If this testimony by the principal witness for the State was true, and/or if the jury had believed it, then the homicide could have been viewed by them as involuntary *94 manslaughter, a homicide committed under such circumstances that it appears that neither death nor bodily harm was intended by the party doing the killing, and that death was accidently caused by some unlawful act on his part. Harper v. State, 206 Tenn. 509, 334 S.W.2d 933, (1960). The jury simply did not believe the incredible testimony of Parker insofar as it would tend to prove that he did not intend to kill Roland Hargis.

Although there was a request for him to do so, the trial judge did not instruct the jury on the elements of involuntary manslaughter. This action may well have been because of the recognition that one may not be an accessory before the fact to an accidental slaying for much the same reason that one may not be guilty of an attempt to commit involuntary manslaughter. See Stevens v. State, 91 Tenn. 726, 20 S.W. 423 (1892). There is just no such crime as would require proof that one intended a result that accidentally occurred.

Parker's testimony might well have justified the trial judge, upon special request, to instruct the jury on death from accident or misadventure. In the absence of a special request, the trial judge will not be held in error for failure to give such specific instructions. See Crawford v. State, 197 Tenn. 411, 273 S.W.2d 689 (1954).

In affirming we are constrained to hold that it was error, albeit not of a reversible nature in the overall context of this case, for the Assistant District Attorney General to ascribe to counsel for the State the prerogative "to wear the white hats" as being indicative that those who might side with the defendant are, by contrast, somewhat less than the "good guys" usually associated with that phrase. Just as the United States Supreme Court admonished in Williams v. Florida, 399 U.S. 78, 90 S. Ct. 1893, 26 L. Ed. 2d 446 (1970): "(t)he adversary system [of justice] is hardly an end in itself; it is not yet a poker game . .", neither is it a T.V. drama nor a cowboy movie. Instead it is, or at least should be, an impartial search for truth.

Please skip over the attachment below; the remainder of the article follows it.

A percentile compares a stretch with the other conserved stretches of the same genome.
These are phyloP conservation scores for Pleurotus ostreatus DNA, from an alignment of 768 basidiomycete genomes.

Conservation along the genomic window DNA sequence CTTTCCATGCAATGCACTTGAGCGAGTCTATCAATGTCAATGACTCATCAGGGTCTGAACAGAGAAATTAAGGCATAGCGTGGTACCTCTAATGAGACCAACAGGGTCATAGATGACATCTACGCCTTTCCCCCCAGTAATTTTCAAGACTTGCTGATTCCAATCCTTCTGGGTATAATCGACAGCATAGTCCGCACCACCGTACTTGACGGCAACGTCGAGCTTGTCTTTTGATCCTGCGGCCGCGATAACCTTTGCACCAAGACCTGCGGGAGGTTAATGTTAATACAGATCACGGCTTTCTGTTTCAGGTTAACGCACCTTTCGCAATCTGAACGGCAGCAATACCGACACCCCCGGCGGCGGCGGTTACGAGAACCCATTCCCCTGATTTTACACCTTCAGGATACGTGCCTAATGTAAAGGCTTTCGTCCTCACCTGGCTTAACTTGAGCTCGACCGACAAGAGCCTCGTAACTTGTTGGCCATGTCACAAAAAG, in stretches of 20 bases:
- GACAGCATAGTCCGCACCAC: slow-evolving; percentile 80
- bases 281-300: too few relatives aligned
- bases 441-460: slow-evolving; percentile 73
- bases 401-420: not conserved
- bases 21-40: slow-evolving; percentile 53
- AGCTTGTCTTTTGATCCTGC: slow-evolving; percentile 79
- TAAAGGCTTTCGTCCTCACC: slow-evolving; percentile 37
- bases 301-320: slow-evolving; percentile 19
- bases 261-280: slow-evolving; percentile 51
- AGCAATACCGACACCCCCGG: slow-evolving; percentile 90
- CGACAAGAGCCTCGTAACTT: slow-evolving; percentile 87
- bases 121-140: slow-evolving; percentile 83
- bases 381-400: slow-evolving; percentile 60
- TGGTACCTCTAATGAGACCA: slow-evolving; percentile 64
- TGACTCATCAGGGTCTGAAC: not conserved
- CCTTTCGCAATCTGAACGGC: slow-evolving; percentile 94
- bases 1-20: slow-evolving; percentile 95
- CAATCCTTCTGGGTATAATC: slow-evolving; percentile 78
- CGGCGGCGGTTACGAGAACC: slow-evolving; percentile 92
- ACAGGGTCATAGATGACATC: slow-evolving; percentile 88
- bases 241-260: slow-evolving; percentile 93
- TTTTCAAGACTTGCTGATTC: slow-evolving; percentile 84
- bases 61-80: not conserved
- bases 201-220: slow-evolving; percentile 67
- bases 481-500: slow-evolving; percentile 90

We do not find that the obvious appeal for the jury to view the State's side of the controversy with more sympathy than they might accord the defendant's affected the verdict of the jury and we hold the error was harmless. T.C.A. § 27-116.

We have carefully considered all the assignments of error and affirm the judgment below.

RUSSELL and DAUGHTREY, JJ., concur.